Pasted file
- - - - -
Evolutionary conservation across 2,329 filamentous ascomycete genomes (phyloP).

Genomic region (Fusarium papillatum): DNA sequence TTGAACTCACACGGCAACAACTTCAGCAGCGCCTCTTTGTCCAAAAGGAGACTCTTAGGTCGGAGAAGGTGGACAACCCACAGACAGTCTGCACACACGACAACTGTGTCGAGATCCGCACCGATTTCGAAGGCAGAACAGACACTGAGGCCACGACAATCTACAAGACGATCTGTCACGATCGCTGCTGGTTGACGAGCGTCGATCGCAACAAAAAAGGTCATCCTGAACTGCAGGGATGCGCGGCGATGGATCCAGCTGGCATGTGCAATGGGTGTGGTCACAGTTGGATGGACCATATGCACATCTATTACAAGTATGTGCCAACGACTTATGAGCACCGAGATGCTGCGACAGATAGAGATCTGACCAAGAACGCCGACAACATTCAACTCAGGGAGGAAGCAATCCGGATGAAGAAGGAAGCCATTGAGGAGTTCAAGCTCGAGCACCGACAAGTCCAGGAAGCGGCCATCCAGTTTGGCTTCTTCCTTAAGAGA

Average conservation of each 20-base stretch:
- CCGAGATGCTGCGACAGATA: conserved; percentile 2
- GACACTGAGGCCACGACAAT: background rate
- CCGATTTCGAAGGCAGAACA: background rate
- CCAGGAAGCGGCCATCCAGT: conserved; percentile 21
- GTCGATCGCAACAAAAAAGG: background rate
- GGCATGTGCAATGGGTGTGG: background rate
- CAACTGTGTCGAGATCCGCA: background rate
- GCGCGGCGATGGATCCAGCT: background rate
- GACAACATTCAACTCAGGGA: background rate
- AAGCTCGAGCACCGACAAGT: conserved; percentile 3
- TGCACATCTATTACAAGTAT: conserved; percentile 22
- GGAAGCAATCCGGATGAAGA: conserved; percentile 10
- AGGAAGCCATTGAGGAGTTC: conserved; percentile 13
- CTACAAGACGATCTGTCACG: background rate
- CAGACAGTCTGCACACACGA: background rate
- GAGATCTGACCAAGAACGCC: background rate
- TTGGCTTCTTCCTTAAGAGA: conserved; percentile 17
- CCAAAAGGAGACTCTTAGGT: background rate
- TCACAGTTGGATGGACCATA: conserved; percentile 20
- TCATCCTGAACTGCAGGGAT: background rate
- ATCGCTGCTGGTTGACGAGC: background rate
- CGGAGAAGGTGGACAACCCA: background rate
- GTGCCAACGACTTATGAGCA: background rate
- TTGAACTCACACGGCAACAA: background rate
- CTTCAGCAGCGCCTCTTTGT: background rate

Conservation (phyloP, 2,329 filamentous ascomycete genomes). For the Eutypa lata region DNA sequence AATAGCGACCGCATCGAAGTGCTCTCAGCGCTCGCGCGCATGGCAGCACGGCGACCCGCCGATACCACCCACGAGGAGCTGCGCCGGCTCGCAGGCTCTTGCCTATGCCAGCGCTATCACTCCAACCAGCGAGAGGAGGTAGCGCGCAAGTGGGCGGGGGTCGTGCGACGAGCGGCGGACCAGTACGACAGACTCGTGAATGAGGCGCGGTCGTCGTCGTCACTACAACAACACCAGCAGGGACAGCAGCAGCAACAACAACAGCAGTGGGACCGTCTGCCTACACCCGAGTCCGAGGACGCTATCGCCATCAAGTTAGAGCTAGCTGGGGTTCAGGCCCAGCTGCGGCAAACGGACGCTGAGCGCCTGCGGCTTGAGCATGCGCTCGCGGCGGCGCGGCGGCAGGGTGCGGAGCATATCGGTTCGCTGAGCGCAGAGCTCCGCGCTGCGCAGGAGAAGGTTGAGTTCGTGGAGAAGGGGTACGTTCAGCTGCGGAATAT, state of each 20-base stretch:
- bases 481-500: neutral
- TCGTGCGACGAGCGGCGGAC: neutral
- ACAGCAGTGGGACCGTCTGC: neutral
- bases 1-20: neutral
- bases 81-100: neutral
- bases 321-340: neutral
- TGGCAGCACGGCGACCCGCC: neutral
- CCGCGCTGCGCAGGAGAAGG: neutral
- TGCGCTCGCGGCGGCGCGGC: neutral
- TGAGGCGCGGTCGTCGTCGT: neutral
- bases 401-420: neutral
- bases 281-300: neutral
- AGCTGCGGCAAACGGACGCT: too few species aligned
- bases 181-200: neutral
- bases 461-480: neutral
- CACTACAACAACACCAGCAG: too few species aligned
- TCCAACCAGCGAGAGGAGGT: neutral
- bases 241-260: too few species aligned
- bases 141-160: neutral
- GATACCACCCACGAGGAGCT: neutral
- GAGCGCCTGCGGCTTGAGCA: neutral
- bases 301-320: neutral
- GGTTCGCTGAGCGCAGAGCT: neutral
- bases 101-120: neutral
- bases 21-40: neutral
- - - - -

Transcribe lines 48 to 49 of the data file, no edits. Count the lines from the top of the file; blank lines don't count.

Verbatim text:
- bases 141-160: neutral
- GATACCACCCACGAGGAGCT: neutral